Providers should be aware, however, that the States without separate sanction lists focused on healthcare, may have other sanction lists that they are required to screen in addition to the LEIE. The State agencies responsible for contracting may, for example, have a separate debarment list; the agency responsible for providing services to those in need of care may maintain a list of persons who may not participate, the State Department of Health might have a list, and so on.

VI. How are the States’ Medicaid Exclusion Lists Different from the OIG’s Exclusion List?

The principal difference is that State lists don’t exclusively contain healthcare sanctions. They are often used as a centralized list for several sanctions, each of which may have a different impact. State Medicaid Exclusion lists are also not uniformly maintained or updated or even found in the same location State by State.

VII. Does Each State Medicaid Exclusion List Have the Same Data? Are they in the Same Format? Is Verification the Same?

NO, NO, and NO. Some State Medicaid Exclusion Lists are in Excel format, others in WORD, and yet others are in PDF! They also vary widely in the data they contain and in the way the data is presented. For instance, some State lists have little more than a name, exclusion date, and address. Verification of a State exclusion is also governed on a State-by-State basis.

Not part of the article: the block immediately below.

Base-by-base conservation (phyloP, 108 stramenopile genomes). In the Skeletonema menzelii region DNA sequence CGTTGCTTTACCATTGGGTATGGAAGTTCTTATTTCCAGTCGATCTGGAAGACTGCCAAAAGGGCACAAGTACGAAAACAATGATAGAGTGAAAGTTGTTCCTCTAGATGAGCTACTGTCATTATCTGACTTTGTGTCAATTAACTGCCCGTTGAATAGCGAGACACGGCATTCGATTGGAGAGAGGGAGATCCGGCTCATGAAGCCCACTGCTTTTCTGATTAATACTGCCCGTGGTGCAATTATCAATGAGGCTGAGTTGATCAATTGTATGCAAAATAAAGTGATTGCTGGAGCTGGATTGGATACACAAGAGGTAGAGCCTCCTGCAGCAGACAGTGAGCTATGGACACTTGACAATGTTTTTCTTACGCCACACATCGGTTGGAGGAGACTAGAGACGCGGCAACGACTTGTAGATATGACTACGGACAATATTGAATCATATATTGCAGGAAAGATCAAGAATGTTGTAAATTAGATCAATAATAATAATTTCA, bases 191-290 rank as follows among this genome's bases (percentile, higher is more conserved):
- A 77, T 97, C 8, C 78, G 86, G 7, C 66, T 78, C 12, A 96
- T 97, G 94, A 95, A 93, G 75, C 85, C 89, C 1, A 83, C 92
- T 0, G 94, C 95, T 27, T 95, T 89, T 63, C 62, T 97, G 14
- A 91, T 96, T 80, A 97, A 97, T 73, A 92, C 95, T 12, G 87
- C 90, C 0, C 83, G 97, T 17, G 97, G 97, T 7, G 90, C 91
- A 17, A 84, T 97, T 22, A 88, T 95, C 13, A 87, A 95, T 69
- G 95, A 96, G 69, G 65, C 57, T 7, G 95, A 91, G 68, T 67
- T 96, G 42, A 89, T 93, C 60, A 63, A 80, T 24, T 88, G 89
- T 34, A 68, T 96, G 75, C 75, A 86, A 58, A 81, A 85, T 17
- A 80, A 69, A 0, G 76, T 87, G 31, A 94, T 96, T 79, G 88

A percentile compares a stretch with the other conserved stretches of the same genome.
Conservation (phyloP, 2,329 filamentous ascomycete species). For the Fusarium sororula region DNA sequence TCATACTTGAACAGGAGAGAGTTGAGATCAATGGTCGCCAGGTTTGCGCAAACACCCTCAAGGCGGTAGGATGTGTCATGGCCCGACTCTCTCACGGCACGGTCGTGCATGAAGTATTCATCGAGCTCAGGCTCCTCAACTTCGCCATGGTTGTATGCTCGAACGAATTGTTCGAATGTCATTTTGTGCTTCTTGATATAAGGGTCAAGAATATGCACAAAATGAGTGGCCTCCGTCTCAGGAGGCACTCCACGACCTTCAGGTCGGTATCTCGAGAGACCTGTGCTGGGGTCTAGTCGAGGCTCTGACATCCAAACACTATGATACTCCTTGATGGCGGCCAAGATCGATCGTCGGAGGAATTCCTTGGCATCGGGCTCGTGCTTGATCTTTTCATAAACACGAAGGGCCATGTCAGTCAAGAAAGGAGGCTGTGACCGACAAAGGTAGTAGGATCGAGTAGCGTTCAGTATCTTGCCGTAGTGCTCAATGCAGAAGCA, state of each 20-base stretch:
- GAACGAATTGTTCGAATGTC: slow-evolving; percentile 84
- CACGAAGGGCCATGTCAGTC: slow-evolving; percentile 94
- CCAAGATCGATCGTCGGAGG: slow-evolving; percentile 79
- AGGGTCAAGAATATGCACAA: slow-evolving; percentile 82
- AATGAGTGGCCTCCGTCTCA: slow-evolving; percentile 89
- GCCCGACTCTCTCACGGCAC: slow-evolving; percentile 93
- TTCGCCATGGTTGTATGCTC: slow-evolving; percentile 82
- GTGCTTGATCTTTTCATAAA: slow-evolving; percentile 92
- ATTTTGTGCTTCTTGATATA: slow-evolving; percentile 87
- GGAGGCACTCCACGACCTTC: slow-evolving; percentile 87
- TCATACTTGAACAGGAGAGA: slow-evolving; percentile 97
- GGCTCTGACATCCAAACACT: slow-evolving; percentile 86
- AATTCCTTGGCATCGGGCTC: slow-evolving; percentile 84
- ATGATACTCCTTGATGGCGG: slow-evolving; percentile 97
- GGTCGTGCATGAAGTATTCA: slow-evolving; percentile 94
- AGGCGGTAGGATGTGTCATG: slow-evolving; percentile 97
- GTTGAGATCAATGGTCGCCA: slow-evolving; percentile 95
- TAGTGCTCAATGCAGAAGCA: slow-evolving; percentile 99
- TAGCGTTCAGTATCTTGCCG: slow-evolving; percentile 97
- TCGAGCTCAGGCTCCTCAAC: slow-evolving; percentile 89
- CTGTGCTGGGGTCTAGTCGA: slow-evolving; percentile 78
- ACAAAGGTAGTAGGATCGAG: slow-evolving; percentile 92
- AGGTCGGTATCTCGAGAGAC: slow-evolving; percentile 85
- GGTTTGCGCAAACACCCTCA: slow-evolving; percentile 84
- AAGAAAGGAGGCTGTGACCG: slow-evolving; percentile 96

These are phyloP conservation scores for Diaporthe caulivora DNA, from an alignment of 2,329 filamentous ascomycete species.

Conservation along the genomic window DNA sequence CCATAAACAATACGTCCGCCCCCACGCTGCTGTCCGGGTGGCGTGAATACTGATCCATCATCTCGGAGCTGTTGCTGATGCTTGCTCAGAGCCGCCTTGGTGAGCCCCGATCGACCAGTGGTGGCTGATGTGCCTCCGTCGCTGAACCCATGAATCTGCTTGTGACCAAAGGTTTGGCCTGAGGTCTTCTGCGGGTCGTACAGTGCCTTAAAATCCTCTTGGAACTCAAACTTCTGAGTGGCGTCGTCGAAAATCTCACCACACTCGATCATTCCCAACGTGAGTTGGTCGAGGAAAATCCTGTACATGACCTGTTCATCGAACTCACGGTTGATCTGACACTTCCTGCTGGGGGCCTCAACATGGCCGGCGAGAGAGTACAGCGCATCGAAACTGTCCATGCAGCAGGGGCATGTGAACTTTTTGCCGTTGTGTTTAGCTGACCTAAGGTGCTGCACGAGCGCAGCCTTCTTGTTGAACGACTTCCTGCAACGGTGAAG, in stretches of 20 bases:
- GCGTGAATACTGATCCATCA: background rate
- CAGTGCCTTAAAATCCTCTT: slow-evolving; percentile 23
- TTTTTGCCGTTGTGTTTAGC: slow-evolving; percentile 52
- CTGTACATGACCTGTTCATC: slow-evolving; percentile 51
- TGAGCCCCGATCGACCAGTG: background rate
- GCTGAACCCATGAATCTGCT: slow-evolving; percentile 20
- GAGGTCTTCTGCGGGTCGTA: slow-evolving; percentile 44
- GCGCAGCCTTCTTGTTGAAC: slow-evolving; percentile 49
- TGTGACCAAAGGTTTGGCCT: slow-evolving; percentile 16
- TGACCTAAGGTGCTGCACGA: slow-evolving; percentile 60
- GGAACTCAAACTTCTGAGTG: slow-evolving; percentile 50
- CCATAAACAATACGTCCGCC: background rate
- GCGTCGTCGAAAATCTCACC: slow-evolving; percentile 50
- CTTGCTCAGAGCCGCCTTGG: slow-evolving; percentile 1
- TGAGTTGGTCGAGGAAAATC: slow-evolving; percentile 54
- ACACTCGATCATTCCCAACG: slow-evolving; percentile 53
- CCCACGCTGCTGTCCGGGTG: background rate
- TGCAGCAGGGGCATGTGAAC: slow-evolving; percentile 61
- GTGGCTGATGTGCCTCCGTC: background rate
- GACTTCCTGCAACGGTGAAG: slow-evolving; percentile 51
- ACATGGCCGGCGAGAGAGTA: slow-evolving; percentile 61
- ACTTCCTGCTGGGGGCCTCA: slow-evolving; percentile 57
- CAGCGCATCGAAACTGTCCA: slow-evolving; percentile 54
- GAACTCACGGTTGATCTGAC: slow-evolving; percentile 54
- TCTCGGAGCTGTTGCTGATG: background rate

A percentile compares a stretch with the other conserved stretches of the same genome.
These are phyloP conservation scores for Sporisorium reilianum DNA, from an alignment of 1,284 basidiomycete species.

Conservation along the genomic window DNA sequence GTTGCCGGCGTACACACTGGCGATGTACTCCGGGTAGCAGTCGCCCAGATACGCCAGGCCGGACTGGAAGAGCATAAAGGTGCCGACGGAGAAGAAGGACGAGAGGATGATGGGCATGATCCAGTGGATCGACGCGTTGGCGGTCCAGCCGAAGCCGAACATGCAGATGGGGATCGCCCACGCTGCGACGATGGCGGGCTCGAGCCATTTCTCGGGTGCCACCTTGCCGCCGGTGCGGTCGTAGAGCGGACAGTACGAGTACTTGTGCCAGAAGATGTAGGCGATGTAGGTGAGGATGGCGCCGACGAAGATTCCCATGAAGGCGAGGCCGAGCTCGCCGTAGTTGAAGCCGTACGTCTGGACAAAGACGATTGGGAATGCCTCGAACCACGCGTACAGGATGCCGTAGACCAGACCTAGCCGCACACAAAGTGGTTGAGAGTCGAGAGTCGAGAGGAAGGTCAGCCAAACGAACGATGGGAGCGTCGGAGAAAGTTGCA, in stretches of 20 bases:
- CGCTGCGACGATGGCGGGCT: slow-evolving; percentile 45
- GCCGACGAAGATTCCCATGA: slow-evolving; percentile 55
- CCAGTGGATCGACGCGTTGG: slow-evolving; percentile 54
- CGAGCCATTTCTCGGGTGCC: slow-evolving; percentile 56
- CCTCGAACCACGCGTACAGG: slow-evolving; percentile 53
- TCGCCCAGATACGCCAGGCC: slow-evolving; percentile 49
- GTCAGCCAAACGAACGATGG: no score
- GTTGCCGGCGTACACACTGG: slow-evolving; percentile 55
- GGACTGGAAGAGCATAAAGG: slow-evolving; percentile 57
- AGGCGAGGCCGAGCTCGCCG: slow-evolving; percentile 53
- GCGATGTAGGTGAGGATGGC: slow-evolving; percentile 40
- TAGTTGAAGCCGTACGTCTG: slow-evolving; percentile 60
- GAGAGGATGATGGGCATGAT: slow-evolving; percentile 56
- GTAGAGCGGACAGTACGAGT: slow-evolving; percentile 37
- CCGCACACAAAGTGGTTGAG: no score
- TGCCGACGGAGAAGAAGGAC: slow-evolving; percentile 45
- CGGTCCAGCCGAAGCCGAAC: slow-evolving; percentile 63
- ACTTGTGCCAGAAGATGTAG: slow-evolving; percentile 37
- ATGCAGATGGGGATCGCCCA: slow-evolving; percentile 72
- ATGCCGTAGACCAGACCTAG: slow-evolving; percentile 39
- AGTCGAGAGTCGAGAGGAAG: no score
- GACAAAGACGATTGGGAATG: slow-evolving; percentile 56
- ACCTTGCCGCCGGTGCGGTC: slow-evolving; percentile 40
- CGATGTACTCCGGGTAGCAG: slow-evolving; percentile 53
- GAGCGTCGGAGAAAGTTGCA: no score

VIII. How Can Providers Meet Their State Screening Obligations?

State Exclusion is extremely difficult, if not virtually impossible, for providers to screen. There is no uniform format, the data itself may be sparse, and verification is often time-consuming and difficult. With its proprietary State and Federal Exclusion Registry (SAFER), Exclusion Screening, LLC imports the most recent exclusion data from each state list constantly, and once a provider sends us its list to screen, we do all the work, and providers can sit back and wait for their report!